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Thread: Crashes in the News - Thread

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    Moderator Topaz's Avatar
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    Re: Crashes in the News - Thread

    Quote Originally Posted by Vigilant1 View Post
    I wonder if any actual new data came in, or if the external pressure got to be too much. I've heard a reference to "satellite tracking data" on the Ethiopian crash that caused some people to see similarities to the vertical excursions/behavior of the Lion Air flight, but I haven't seen anything close to unfiltered source data on that.
    I'd love to know what "satellite tracking data", available to civilians, has the spacial resolution to determine that the vertical excursions of the Ethiopian crash were "similar" to that of the Lion Air flight. Last I heart, satellite following gets aircraft position and altitude data every 1-3 minutes or so, if even that often.

    Anyone know of anything better, that would be available to civilian air-crash investigators?
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    Re: Crashes in the News - Thread

    Quote Originally Posted by Geraldc View Post
    A quote from a news article "Any plane that is currently in the air will be allowed to land and they will be grounded until further notice"
    I guess they will need a ferry permit to get to a maintenance base or storage. I wonder how many SW passengers are stuck in a minor station with no flights out.
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    Re: Crashes in the News - Thread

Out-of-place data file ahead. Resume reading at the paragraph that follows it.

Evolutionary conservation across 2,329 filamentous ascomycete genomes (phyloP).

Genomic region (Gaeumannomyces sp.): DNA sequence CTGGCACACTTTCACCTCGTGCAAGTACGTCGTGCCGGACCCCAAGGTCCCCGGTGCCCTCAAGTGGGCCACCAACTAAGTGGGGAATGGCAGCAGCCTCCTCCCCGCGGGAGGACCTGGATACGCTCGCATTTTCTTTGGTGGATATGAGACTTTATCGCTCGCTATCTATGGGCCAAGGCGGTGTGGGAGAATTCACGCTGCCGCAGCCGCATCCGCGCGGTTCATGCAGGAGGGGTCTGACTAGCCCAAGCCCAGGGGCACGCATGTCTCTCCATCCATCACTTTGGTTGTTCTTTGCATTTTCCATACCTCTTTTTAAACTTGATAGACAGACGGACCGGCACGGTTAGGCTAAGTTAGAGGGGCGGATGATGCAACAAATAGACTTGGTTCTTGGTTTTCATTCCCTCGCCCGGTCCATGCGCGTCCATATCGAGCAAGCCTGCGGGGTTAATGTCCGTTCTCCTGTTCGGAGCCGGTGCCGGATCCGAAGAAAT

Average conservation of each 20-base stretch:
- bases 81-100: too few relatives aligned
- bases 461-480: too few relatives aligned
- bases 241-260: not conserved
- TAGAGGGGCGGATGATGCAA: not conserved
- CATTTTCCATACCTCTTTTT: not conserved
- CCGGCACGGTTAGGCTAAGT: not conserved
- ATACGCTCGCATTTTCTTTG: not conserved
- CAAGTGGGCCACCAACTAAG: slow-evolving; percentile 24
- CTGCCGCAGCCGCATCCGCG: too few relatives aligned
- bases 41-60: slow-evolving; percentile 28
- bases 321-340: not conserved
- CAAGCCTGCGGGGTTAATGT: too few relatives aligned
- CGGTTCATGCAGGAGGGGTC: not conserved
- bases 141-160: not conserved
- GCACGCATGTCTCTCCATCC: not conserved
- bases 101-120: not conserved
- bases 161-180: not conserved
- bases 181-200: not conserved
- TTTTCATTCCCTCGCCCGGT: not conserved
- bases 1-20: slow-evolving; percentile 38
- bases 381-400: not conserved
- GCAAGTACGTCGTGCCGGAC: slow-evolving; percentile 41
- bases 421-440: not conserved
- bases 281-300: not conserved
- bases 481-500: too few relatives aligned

Quote Originally Posted by Topaz View Post
    Anyone know of anything better, that would be available to civilian air-crash investigators?
    The good ol' Mode 3 transponder altitude data should be available to the Ethiopians, I would think. The US FAA said "new information from the wreckage concerning the aircraft's configuration just after takeoff that, taken together with newly refined data from satellite-based tracking of the aircraft's flight path, indicates some similarities" with the Lion Air crash. (from CNN)

    It is all quite opaque.

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    Re: Crashes in the News - Thread

    Quote Originally Posted by Vigilant1 View Post
    The good ol' Mode 3 transponder altitude data should be available to the Ethiopians, I would think. The US FAA said "new information from the wreckage concerning the aircraft's configuration just after takeoff that, taken together with newly refined data from satellite-based tracking of the aircraft's flight path, indicates some similarities" with the Lion Air crash. (from CNN)